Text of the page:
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Gaia draws a new map of the galactic spirals

An international team led by researchers of the the Italian National Institute for Astrophysics (INAF) has compiled the most detailed map yet of the Milky Way’s spiral structure within about 16,000 light years from the Sun, by making use of the position and brightness of around 600,000 young stars measured by Gaia, the European Space Agency’s star surveyor
Gaia draws a new map of the galactic spirals

The new map of our cosmic neighborhood obtained thanks to data from the Gaia satellite: the areas in red show the regions richer in stars compared to the average density, and the areas in blue show the regions poorer in stars. Credits: Poggio et al. 2021

Rome, 28 July 2021. The Milky Way, the galaxy where the Sun lives along with a few hundred billion stars, consists of a disc where most of these stars are located, and is characterised by a spiral shape. Ever since the 1950s, astronomers have been trying to constrain the number and geometry of the spiral arms, which has not been a trivial endeavour due to our position within the disc itself. This is finally changing thanks to Gaia, the European Space Agency’s (ESA) satellite that is creating a cosmic census of the position, distance and motion of almost two billion stars with unprecedented precision.


The new map, based on the latest Gaia data released last December, indicates that the geometric shape of the Milky Way’s spiral arms is different from the prediction of most earlier models. The results concern primarily the Perseus arm, one of the main structures in the galactic spiral, and the Local arm, a less pronounced structure where the Sun is located, among other stars.


“The Local arm appears to be larger than previously thought, reaching an extension of at least 26,000 light years. The Perseus arm, instead, exhibits a different geometry from that of many previous models, with a larger pitch angle”, explains Eloisa Poggio, first author of the paper published in Astronomy & Astrophysics, researcher at the Côte d'Azur Observatory, in France, and INAF associate in Turin.


The research relies on the largest sample of young stars – around 600,000 – ever used to map the spiral arms within about 16,000 light-years from the Sun, a distance that amounts to roughly one sixth of the Milky Way’s diameter of around 100,000 light-years. Analysing the spatial distribution of young stars in the Galaxy’s disc, the team has created maps of regions that are richer or less rich in stars with respect to the average density. The denser areas, also referred to as overdensities, appear to be organised in a coherent fashion, tracing the spiral arm segments in the vicinity of the Solar System.


“This study would not have been possible before Gaia”, adds co-author Ronald Drimmel, INAF researcher in Turin. “Gaia provides us with precise measurements of the positions for an unprecedented amount of data, with such a large number of objects that it enables us to have enough statistical information to apply the method of overdensity mapping in the disc”.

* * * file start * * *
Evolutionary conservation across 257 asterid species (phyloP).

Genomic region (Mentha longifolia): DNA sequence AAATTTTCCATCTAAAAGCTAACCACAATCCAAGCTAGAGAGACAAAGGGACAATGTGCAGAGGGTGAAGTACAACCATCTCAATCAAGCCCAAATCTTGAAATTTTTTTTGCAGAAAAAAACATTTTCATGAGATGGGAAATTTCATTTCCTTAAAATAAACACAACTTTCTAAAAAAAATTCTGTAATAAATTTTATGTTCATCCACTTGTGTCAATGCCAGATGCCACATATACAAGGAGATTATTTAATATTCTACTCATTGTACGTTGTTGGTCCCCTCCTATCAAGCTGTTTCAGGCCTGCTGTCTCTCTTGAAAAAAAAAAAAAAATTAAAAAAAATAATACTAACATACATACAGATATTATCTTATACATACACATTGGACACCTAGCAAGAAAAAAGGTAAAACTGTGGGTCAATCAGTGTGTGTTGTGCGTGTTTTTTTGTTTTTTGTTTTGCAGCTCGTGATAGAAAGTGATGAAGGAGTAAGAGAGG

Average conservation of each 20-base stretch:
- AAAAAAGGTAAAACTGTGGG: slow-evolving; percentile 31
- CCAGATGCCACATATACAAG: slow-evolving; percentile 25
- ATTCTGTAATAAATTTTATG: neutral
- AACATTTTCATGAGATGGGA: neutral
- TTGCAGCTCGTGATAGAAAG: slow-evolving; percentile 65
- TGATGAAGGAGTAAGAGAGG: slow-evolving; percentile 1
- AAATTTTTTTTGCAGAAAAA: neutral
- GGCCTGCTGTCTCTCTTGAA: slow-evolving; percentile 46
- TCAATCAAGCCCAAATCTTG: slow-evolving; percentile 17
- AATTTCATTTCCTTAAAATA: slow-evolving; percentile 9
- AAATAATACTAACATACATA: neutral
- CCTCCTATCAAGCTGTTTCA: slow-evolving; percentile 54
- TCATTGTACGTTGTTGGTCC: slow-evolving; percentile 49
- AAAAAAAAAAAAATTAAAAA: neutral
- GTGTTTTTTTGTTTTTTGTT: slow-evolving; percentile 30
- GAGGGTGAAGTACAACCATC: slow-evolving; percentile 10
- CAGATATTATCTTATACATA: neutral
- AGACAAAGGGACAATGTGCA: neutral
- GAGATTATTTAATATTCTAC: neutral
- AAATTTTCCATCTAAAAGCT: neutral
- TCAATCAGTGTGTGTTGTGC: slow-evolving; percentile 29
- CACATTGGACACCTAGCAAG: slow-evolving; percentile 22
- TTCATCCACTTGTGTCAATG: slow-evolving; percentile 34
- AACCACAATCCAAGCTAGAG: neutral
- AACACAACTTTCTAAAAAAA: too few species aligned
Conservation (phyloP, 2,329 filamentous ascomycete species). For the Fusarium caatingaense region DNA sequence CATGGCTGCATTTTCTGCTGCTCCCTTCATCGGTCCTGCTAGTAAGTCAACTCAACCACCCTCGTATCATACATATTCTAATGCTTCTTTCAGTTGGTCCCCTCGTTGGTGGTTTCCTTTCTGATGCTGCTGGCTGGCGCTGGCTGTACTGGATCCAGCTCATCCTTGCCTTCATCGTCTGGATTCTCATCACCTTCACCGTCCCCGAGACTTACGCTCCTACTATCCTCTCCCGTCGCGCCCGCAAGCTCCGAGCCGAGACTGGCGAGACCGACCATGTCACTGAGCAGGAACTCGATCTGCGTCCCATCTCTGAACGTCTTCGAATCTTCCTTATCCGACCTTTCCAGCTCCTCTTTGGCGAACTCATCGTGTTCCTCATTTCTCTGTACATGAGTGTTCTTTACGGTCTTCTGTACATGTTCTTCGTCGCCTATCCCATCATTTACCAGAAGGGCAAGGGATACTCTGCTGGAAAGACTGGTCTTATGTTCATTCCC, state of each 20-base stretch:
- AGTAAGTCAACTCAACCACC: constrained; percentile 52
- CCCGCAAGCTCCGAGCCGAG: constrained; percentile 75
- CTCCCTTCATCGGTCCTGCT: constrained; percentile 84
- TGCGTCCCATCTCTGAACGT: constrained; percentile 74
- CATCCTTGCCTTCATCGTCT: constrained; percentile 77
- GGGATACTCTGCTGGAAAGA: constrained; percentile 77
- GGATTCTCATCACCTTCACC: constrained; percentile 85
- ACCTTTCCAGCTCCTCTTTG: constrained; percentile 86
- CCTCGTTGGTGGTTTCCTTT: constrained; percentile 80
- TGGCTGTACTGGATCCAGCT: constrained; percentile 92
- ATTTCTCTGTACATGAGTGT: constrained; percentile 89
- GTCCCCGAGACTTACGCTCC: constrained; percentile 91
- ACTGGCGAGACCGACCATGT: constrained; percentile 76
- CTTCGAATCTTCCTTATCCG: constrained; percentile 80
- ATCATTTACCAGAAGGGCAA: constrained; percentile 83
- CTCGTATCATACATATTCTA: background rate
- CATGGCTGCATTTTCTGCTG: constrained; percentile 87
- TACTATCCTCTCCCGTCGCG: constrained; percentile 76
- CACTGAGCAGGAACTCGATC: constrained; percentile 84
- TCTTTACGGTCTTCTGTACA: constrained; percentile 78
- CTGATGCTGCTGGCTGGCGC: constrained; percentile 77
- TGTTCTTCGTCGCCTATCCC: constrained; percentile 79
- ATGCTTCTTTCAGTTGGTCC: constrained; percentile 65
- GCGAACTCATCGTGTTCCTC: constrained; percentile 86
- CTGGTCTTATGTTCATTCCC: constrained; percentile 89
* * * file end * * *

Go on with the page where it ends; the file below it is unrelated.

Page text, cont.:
The team compiled the map using primarily young and bright stars, which trace the areas where the star formation activity is more intense, such as the spiral arms. In addition to these, they also analysed the distribution of other young stellar components, such as a class of variable stars called Cepheids and open star clusters.


“We know that the Milky Way is a spiral galaxy”, underlines Poggio. “However, even if this might sound paradoxical, we do not know exactly how many spiral arms there are in our Galaxy, where they are located exactly, and what is their shape, because the Solar System is embedded in the Galactic disc, making large-scale mapping much more complicated. Nevertheless, having a map of the spiral arms is key for several reasons: one example is to study the different physical phenomena that take place in the disc with respect to them”.


The new map of the galactic spiral in our cosmic neighbourhood is a first step towards the understanding of these structures, whose origin and dynamical nature have been long – and still are – heavily debated.


“Our study contributes to outlining an ever more detailed map of the Milky Way’s spiral structure”, Drimmel concludes. “With future data from Gaia, we plan to extend this map to farther distances and to compare the position of the spiral arms obtained from the stellar motions in the disc”.


For further information:

Galactic spiral structure revealed by Gaia EDR3, by E. Poggio, R. Drimmel, T. Cantat-Gaudin, P. Ramos, V. Ripepi, E. Zari, R. Andrae, R. Blomme, L. Chemin, G. Clementini, F. Figueras, M. Fouesneau, Y. Frémat, A. Lobel, D. J. Marshall, T. Muraveva and M. Romero-Gómez, is published online in the journal Astronomy & Astrophysics.


Gaia is a European Space Agency (ESA) mission launched on 19 December 2013. Italy has an important scientific participation in the mission with the National Institute for Astrophysics (INAF) and the Italian Space Agency (ASI) participating in the Data Processing and Analysis Consortium (DPAC). INAF is involved via its facilities in Bologna, Catania, Florence, Naples, Padua, Rome, Teramo and Turin (where the national management is based); ASI participates with the ASI Space Science Data Center (SSDC) and with the DPCT, the data processing center in Turin, the only one based in Italy out of the six in Europe, entirely dedicated to astrometric validation and hosting all mission data for a total of 1.5 petabytes, or 1.5 million gigabytes.

Marco Galliani, Chief press officer
INAF - Istituto Nazionale di Astrofisica, +39 06 3553 3390,

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